From the political point of view itself, Castillo did not prove to be a corrupt agent at all, but rather a politician who thought of giving more rights to the isolated groups of his country. His desire of gatekeeping the wealth surely put him in a position of danger. Therefore, this coup was also rooted and motivated by racism itself.

The Peruvian elite, like many other Latinized American countries, enjoys materialism, Westernization and the proximity to whiteness they consider a symbol of progress. Since the idea of progress of a Latinized nation means embracing the concept of whiteness, there needs to be a proximity to the Western block. In that sense, having Pedro Castillo as a president was synonym with backwardness and inferiority, especially since the Native body is synonym with failure, poverty, lack of education. The Peruvian press nourished the hatred towards Castillo playing with racist stereotypes which made reference to his Native heritage [3]. Consequently, it is clear that the election of the leader could not go hand in hand with the business/elitist Peruvian/Western coalition could not tolerate such change.

In the early days of his election, far-right movements were already organizing to destibilize his presidency and remove him from office, being in talks with far-right Spanish groups.[4]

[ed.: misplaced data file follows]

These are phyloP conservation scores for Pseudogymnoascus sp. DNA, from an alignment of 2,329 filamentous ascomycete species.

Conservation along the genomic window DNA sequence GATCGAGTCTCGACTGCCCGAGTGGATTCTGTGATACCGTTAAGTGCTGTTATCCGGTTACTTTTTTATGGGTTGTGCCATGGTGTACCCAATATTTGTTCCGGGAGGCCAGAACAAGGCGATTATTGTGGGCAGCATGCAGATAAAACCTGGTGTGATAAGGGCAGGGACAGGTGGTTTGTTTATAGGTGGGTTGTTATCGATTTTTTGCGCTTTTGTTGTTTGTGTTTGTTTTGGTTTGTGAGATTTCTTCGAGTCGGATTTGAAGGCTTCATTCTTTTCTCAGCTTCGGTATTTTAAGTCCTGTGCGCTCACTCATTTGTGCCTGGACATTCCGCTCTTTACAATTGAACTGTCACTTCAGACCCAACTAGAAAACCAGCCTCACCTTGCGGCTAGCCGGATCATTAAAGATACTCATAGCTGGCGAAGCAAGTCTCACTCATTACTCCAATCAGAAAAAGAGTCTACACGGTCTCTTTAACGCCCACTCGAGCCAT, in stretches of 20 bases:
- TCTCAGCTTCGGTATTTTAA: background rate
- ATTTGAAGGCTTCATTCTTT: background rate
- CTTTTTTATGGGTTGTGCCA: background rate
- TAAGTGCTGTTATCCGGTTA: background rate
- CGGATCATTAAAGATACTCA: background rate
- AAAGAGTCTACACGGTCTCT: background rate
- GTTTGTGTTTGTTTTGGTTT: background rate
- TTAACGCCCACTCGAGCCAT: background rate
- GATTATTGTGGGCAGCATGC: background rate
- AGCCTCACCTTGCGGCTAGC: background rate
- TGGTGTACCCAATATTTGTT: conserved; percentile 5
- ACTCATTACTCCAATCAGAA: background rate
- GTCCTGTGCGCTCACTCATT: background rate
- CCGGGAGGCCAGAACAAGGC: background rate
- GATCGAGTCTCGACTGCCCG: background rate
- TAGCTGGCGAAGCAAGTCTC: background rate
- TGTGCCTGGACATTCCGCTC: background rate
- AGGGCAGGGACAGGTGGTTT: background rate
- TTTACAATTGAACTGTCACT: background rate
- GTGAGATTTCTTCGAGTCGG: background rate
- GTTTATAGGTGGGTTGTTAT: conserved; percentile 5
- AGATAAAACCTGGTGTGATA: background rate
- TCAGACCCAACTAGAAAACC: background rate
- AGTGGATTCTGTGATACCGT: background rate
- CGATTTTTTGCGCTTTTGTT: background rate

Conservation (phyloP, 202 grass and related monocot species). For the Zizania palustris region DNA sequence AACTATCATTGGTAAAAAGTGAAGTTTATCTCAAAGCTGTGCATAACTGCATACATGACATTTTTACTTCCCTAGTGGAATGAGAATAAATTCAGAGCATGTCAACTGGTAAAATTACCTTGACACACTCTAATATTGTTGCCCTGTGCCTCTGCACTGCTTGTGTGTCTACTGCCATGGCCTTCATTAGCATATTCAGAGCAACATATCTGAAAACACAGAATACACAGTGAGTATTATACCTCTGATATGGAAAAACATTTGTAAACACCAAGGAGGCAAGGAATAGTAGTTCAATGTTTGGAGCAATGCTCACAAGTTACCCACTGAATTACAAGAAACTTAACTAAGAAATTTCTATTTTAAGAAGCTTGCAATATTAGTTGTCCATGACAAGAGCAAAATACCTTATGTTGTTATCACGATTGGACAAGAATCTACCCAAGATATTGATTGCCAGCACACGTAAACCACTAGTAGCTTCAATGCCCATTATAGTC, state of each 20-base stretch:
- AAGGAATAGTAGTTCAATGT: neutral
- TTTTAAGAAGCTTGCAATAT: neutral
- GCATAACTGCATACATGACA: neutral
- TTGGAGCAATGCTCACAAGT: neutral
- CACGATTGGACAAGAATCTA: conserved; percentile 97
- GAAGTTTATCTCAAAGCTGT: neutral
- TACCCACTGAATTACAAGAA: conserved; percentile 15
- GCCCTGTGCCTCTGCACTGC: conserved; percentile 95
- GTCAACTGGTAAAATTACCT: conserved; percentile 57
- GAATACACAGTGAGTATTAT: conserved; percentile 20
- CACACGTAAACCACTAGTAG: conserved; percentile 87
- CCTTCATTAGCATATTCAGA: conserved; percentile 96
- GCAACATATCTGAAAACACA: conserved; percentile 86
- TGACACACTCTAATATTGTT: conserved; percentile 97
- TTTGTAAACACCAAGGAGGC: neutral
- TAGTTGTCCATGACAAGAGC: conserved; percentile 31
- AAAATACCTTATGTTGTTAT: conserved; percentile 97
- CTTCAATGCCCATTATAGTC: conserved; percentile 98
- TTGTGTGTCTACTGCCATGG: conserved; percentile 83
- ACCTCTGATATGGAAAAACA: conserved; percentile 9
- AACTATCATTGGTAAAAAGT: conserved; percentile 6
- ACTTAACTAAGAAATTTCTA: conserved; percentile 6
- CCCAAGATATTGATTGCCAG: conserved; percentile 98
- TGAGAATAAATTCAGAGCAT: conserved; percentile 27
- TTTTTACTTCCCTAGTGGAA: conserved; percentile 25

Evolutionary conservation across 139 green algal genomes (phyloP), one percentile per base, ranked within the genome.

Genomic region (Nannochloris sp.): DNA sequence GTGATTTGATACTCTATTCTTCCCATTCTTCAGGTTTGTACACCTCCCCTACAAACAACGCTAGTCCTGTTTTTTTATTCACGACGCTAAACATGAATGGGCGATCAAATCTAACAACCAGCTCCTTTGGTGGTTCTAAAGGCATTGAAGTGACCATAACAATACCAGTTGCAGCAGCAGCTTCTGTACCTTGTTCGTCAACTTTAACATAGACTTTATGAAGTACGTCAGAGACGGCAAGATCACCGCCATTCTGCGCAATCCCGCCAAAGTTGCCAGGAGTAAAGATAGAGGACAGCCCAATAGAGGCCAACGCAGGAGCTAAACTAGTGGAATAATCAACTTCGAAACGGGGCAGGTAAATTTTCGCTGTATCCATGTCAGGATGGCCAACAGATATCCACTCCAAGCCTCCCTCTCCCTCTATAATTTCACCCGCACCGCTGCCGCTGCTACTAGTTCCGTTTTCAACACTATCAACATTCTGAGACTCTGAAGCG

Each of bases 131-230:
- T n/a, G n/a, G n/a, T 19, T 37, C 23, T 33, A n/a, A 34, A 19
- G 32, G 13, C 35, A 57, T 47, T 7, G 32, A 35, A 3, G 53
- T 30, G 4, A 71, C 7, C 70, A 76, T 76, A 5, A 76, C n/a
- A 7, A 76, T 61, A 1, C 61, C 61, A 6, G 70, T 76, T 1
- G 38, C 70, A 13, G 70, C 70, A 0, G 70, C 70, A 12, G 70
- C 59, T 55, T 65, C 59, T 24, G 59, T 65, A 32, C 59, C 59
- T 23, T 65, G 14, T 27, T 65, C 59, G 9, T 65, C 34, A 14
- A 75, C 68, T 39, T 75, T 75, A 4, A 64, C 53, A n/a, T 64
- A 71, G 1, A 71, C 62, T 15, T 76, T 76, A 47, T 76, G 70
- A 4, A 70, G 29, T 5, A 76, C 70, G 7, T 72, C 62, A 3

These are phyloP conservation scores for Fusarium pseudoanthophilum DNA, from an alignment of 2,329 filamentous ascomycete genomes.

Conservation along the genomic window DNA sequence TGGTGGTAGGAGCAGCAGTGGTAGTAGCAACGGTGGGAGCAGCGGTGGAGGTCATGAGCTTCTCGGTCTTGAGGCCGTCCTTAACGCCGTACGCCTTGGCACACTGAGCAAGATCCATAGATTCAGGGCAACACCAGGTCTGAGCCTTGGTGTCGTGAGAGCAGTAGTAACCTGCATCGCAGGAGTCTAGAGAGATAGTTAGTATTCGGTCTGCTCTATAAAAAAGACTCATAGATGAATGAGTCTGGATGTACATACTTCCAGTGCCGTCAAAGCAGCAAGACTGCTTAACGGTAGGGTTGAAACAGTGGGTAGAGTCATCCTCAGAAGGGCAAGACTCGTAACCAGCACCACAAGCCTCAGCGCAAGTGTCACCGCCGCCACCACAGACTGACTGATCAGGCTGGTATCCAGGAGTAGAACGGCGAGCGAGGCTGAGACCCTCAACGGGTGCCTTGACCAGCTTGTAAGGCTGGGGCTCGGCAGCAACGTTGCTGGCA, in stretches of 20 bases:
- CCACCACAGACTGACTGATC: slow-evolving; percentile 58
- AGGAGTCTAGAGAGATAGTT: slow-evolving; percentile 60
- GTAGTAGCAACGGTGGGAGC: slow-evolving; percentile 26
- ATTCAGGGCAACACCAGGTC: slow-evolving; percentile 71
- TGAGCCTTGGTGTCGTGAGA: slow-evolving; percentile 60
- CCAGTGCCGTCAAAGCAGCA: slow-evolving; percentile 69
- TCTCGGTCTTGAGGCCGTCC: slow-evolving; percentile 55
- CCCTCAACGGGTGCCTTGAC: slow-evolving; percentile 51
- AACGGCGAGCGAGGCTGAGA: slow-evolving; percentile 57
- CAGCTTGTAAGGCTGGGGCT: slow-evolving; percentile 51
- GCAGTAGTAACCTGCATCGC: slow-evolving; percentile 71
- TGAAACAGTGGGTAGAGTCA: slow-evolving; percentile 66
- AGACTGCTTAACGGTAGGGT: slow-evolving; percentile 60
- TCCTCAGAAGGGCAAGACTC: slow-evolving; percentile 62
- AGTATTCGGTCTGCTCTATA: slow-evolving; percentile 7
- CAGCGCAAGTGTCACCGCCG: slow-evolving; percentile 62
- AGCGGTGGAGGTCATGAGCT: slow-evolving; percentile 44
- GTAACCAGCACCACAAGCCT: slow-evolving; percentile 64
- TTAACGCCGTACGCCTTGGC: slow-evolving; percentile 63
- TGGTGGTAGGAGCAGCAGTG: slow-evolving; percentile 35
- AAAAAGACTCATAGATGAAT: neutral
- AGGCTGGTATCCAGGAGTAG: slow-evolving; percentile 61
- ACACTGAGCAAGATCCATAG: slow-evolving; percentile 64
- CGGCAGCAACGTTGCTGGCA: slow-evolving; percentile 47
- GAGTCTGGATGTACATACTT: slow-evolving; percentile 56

As of now, Pedro Castillo is being held for rebellion and is hoping to find political asylum in Mexico.


[1] Boyd, Sebastian, “Peru’s Economy Grew 11.4% in Third Quarter, Topping 2019 Level”, Bloomberg, November 21th, 2021, https://www.bloomberg.com/news/articles/2021-11-20/peru-s-economy-grew-11-4-in-third-quarter-topping-2019-level?leadSource=uverify%20wall

[2] “Pedro Castillo anuncia alza del sueldo mínimo a S/ 1,000 para trabajadores formales”, Gestion, November 2021, https://gestion.pe/economia/remuneracion-minima-vital-sueldo-pedro-castillo-anuncia-alza-del-sueldo-minimo-a-s-1000-desde-diciembre-para-trabajadores-formales-100-dias-de-gobierno-nndc-noticia/?ref=gesr

[3] Garcia-Cano, Regina, “Peru’s ex-president faced bigotry for impoverished past”, AFP, December 10th, 2022, https://apnews.com/article/latin-america-peru-discrimination-government-and-politics-33f5b1ab4358a3a7a89014f3a817800b

[4] Cabral, Ernesto, Salazar Vega, Elizabeth”Militares en retiro con discursos extremistas se vinculan a políticos para apoyar la vacancia”, Ojo Publico, December 1st, 2021 https://ojo-publico.com/3207/militares-en-retiro-discursos-extremistas-y-apoyo-politico

Other source

Castillo lanza la segunda reforma agraria de Perú y remarca que no busca “expropiar tierras ni afectar derechos”, EUROPAPRESS, 2021, https://www.europapress.es/internacional/noticia-castillo-lanza-segunda-reforma-agraria-peru-remarca-no-busca-expropiar-tierras-afectar-derechos-20211004030637.html

Leave a Reply

Fill in your details below or click an icon to log in:

WordPress.com Logo

You are commenting using your WordPress.com account. Log Out /  Change )

Twitter picture

You are commenting using your Twitter account. Log Out /  Change )

Facebook photo

You are commenting using your Facebook account. Log Out /  Change )

Connecting to %s

%d bloggers like this: